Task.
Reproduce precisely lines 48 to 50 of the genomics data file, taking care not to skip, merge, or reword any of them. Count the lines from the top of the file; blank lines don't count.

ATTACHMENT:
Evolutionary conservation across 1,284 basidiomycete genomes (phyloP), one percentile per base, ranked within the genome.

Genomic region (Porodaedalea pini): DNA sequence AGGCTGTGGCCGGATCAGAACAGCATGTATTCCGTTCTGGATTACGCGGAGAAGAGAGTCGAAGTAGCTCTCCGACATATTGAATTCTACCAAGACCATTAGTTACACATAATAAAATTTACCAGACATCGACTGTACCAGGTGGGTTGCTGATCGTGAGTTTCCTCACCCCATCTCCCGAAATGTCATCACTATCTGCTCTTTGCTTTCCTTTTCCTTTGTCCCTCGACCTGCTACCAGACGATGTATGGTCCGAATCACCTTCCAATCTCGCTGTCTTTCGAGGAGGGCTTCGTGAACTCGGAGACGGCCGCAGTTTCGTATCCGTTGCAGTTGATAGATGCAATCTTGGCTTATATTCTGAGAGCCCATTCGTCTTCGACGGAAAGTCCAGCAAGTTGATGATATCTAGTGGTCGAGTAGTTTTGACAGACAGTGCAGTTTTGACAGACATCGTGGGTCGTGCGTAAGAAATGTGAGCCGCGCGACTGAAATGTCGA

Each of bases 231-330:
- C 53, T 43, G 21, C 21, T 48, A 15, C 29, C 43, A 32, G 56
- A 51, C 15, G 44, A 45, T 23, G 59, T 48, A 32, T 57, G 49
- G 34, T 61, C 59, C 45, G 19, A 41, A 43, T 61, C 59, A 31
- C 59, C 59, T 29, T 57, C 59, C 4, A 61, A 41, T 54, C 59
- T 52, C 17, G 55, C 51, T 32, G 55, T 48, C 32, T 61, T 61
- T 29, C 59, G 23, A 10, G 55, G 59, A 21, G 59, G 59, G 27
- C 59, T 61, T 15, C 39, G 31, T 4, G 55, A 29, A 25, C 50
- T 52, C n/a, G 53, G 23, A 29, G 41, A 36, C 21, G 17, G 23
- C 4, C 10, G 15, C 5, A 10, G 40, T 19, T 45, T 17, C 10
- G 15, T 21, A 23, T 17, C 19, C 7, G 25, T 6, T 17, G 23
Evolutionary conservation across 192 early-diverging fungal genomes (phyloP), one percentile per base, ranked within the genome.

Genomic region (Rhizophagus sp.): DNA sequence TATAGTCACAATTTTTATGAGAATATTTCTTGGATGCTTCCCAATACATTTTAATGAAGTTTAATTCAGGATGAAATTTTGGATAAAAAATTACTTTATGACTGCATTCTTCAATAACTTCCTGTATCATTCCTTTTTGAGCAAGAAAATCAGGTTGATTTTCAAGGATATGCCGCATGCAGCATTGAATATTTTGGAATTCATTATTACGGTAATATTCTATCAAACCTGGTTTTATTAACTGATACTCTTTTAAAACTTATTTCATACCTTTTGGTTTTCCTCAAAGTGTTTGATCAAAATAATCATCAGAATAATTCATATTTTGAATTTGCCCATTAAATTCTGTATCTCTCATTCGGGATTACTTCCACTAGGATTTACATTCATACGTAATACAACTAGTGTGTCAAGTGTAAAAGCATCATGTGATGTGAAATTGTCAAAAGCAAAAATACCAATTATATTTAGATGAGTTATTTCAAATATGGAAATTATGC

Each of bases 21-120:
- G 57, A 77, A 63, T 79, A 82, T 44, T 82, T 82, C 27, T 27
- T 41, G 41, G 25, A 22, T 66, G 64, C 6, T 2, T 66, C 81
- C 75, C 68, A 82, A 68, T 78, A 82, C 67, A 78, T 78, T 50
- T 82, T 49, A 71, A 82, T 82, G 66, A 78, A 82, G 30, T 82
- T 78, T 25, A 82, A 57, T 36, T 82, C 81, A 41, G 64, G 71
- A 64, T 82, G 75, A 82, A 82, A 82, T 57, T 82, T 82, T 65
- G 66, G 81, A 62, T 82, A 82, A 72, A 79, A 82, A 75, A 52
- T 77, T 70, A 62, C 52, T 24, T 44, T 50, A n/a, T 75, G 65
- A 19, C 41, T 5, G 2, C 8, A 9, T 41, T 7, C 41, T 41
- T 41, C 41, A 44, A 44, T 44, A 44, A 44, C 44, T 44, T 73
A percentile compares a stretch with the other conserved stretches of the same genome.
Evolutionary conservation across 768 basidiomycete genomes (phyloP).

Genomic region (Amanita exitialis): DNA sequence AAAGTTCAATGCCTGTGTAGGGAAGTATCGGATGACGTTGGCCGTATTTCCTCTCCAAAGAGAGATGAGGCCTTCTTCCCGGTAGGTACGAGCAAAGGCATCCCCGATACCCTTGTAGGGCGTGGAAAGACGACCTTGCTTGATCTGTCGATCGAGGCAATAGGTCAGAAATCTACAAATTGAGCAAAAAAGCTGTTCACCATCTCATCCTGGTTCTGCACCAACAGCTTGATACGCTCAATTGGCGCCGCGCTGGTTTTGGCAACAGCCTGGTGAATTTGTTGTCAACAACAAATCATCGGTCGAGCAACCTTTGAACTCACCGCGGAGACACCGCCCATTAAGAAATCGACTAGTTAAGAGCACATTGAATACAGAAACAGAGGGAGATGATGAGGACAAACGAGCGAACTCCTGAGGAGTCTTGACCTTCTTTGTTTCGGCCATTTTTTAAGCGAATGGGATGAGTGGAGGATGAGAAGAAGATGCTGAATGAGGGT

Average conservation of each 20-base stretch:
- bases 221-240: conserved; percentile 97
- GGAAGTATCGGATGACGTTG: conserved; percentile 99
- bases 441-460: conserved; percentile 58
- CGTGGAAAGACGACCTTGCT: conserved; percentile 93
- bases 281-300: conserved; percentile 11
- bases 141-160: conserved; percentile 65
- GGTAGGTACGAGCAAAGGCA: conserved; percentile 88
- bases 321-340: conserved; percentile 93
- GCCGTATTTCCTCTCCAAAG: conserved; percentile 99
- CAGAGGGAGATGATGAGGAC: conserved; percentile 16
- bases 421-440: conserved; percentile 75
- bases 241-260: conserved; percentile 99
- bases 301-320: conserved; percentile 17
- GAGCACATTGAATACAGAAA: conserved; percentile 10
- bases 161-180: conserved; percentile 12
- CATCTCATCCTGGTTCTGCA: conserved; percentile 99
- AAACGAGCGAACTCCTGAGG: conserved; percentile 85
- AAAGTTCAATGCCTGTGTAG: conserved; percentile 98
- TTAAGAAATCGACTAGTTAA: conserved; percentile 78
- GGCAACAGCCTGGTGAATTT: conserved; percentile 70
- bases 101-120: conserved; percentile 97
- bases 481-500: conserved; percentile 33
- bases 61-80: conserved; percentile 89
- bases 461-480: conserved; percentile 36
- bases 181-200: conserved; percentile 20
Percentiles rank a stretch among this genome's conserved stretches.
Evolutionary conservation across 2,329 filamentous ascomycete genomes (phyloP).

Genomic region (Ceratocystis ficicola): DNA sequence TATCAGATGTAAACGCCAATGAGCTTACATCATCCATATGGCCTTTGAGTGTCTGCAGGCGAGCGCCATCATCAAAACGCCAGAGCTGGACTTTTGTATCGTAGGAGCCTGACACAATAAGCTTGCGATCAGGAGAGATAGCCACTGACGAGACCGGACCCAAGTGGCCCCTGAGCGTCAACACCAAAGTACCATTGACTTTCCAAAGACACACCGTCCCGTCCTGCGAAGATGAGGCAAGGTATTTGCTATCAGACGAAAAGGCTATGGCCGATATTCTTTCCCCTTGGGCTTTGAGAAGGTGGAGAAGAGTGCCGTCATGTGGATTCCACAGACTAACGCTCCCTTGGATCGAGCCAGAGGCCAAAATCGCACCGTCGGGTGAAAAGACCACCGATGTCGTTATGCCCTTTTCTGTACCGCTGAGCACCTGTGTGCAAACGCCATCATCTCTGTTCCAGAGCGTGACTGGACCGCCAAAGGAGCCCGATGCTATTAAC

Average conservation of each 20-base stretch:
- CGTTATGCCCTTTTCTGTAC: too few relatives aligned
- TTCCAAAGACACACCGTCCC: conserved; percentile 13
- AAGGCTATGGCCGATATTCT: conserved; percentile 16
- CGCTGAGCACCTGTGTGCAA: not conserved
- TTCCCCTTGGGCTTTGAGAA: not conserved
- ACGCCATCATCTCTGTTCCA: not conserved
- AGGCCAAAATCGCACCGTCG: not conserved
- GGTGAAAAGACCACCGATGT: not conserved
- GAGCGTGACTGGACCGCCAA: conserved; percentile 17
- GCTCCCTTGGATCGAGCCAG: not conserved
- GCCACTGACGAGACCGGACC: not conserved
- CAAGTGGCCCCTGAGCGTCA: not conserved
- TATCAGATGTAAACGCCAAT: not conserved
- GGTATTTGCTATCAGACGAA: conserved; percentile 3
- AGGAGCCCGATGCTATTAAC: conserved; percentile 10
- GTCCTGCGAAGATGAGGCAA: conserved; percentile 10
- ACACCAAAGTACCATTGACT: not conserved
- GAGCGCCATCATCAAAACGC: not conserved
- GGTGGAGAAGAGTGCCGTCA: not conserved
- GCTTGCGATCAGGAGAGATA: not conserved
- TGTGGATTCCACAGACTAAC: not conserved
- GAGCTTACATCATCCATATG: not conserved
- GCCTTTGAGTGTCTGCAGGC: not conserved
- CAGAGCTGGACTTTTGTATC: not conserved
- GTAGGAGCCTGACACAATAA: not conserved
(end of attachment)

- AAAGTTCAATGCCTGTGTAG: conserved; percentile 98
- TTAAGAAATCGACTAGTTAA: conserved; percentile 78
- GGCAACAGCCTGGTGAATTT: conserved; percentile 70